Since the potential and important role of salivary gland proteins to increase pathogen transmission into the host, many researchers have focused to identify and characterize molecules in the salivary gland of arthropod vectors (Andrade et al. 2005). Transcriptomics and proteomics analysis by mass spectrometry have successfully identified 24 proteins such as. apyrase, serpin 1 and 2, D7 protein, adenosine deaminase (ADA), a serine protease, amylase, actin, purine nucleosidase, lectin (Ribeiro et al. 2007). Almeras et al. 2010 have identified by the same approach, 120 SG proteins from Ae. aegypti. 15 proteins were identified as secretory proteins involved in the process of blood feeding. Some secretory proteins have been described as a proteins that can modulate the immune response, these are D7 protein (37kDa), adenosine deaminase (ADA), purine hydrosilase, apyrase (68kDa), a-glucosidase (67 kDa), 30 kDa allergen (Peng and Simons 2004). Other proteins in SG of Ae. aegypti has an anti-haemostatic activity i.e. Aegyptin, which is a secretory protein family members of the 30-kDa allergen. This protein consists of the important amino acid such as glycine, glutamic acid and aspartic acid. Aegyptin is facilitating the process of blood feeding indirectly, enhancing pathogen transmission from vector to host and was also proven as an allergen (Calvo et al. 2007). SG, specifically the immunomodulatory factor, is the determining factor increasing the transmission of the pathogen to the human host. However, specific components in SG that mediating this process has not been identified so far. The study of immunogenic protein in the salivary gland of Ae. aegypti will be the initial step to identify immunomodulatory factor that potentiate pathogen transmission. Especially considering that the study of immunogenic proteins against human blood sera in Indonesia, as an endemic area has never been conducted. Therefore, this study is an important step to determine the potential use of SG from Ae. aegypti as target in developing vector-based vaccine to inhibit pathogen transmission to humans.

MATERIALS AND METHODS

1. Rearing of Ae. aegypti (lab scale cultures & landing populations) and Salivary Gland (SG) Dissection:

Mosquitoes larvae were collected and reared under strictly identical standard conditions at 28[degrees]C and 60% relative humidity at Zoology Laboratory of Biology Department- Faculty of Mathamatic & Natural Sciences, Jember University. Mosquitoes were supplied with a cotton wool pad soaked in 10% sucrose solution. Female Ae. aegypti mosquitoes were selected 7-10 days-old after their first blood feeding on rabbit blood maintained at 37oC (Almeras, et al., 2010). The salivary glands from adult mosquito females were dissected using a fine entomological needle under a stereomicroscope at 8x magnification. The isolated salivary glands were pooled into a microcentrifuge tube on ice in Phosphate-Buffered Saline (PBS) and PMSF, then stored frozen at ?20[degrees]C until needed.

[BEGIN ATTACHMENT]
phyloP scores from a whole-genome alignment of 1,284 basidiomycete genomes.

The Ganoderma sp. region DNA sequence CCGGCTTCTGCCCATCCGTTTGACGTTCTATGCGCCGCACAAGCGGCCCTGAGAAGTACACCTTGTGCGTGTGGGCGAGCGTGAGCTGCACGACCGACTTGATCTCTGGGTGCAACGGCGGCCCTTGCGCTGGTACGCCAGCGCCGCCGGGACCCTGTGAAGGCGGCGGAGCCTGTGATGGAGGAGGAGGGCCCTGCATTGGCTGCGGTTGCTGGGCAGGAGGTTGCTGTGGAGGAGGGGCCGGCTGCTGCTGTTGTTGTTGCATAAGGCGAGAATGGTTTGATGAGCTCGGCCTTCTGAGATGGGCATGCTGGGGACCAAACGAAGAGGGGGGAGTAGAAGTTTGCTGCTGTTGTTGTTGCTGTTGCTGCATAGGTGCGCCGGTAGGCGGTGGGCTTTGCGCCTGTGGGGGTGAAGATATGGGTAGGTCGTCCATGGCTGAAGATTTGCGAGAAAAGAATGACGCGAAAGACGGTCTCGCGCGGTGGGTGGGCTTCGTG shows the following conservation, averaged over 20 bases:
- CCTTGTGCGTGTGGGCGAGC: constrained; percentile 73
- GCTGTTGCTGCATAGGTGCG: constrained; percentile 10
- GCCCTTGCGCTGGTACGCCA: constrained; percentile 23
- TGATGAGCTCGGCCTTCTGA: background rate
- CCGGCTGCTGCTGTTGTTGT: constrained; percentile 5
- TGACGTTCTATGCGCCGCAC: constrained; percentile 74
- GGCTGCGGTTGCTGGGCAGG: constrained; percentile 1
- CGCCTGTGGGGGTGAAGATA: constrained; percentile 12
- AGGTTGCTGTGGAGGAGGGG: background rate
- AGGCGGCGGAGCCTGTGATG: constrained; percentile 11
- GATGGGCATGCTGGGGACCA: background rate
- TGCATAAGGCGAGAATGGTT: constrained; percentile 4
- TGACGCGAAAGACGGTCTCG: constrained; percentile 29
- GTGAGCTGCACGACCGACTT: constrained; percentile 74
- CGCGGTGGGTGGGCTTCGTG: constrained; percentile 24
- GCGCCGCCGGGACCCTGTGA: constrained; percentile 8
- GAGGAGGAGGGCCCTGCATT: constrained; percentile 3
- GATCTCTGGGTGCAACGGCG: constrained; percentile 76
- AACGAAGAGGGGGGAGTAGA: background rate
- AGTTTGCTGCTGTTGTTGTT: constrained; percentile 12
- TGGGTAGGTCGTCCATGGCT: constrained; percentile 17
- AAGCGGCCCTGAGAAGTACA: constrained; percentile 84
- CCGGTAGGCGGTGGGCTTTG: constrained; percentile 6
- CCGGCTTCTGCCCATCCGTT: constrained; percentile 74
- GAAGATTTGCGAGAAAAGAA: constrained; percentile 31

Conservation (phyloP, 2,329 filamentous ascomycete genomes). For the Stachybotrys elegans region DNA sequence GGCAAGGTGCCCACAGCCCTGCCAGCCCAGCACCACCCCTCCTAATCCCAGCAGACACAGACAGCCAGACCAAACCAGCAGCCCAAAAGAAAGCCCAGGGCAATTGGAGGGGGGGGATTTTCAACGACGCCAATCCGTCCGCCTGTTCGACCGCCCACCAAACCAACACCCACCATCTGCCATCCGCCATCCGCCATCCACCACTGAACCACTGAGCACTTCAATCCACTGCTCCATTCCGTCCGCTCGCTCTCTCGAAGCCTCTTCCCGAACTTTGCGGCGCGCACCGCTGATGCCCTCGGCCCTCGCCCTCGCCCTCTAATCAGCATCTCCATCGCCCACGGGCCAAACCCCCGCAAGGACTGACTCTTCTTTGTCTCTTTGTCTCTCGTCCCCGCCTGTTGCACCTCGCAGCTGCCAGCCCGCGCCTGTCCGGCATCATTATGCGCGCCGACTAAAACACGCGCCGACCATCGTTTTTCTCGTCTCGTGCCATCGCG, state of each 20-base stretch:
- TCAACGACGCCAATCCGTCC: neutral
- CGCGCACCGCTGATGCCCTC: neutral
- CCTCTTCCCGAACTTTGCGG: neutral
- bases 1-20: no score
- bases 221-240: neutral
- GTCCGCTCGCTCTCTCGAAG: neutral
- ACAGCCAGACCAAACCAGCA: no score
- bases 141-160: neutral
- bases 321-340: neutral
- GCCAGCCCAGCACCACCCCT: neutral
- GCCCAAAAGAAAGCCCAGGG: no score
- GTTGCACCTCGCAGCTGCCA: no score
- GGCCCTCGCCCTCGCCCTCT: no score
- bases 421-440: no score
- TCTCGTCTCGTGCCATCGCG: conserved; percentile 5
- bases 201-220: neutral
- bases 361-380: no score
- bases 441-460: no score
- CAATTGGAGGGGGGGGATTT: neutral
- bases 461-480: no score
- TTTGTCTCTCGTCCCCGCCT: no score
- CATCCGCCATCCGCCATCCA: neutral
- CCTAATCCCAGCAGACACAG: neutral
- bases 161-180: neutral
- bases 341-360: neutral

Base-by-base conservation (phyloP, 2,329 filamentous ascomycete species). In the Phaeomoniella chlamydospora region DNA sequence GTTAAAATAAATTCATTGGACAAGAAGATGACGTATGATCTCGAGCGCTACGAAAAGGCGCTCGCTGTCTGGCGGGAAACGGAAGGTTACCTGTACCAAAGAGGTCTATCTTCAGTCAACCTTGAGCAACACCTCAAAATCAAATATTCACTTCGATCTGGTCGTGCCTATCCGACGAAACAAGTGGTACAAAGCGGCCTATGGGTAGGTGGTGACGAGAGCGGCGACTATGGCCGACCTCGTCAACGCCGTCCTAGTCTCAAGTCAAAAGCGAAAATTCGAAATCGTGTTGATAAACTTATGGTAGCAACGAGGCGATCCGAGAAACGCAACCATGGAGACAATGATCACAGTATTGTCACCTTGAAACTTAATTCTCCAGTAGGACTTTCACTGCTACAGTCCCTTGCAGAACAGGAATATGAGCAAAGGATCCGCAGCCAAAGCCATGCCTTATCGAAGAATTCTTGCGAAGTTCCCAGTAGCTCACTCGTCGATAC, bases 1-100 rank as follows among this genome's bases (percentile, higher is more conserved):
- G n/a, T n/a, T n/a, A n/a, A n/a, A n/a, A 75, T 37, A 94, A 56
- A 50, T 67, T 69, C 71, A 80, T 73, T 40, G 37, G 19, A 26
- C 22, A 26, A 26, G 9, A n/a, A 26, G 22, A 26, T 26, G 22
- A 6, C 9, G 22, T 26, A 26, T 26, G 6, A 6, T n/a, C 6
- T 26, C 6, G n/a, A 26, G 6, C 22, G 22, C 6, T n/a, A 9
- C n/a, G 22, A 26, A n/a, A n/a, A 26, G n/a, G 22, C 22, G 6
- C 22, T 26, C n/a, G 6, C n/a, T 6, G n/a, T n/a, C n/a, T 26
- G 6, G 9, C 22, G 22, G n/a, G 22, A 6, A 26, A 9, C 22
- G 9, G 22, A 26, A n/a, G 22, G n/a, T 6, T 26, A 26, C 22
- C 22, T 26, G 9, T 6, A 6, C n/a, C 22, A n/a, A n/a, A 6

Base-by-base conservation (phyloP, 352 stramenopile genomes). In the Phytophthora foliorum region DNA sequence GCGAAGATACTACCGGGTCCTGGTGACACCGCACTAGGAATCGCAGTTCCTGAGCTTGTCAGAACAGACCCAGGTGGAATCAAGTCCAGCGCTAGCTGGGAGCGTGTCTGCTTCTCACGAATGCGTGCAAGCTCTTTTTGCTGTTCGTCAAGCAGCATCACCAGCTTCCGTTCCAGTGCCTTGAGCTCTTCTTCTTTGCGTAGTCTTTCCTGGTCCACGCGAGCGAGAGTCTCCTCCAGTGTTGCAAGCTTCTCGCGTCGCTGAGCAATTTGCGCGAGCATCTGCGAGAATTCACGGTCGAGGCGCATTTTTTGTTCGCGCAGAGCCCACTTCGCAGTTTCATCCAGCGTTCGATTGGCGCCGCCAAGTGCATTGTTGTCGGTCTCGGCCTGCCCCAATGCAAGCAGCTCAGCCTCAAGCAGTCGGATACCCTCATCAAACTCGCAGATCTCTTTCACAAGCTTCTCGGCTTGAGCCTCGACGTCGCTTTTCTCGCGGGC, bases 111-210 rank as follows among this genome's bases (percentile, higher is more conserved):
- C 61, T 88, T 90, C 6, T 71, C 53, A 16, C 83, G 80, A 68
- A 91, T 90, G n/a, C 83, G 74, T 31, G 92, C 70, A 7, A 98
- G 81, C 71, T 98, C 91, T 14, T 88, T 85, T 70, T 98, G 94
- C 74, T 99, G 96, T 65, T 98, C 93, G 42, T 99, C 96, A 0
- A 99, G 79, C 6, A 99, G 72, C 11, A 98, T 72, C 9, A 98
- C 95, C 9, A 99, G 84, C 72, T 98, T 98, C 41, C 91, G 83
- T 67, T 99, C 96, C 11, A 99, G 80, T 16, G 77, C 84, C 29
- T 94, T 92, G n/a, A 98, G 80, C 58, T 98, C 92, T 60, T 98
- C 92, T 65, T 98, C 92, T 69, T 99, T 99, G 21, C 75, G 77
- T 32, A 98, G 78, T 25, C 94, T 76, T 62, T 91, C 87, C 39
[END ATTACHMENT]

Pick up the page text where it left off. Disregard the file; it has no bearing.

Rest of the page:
2. Salivary Gland Protein Extraction(Lormeau 2009):

Salivary glands in PMSF and PBS were added with lysis buffer (1:1) containing 1.5 mM MgCl2, 10 mM tris HCl, 10 mM NaCl, 1% Nonidet P-40, 2 mM EDTA NaOH. Mixture were homogenized by using micropistile and then sonicated in the water bath for 30'. Supernatant was collected after centrifugation at 12.600 rpm for 15', 4[degrees]C (Lormeau 2009). Protein extract was concentrated by using eppi-membran and centrifugated at 10.000 rpm, 4[degrees]C. For our analysis, we use protein extract from salivary gland with the concentration of 0.69 pg/pl. Salivary gland proteins were then stored at-20[degrees]C until used.

3. Blood Sera Collection:

Sera sample were taken from endemic area around Jember, East Java i.e. DHF patient, healthy person who were exposed by Ae. aegypti and healthy person who were likely not exposed by Ae. aegypti bites were collected from adult aged 15-40 y.o. Sera from healthy adult residents living in non-endemic region (sub tropical area) and sera from infant were used as negative control. All participants gave their informed consent to take part in the study. The collecting protocol was approved by the Ethical Committee of Medical Faculty, University of Brawijaya -Malang, Indonesia.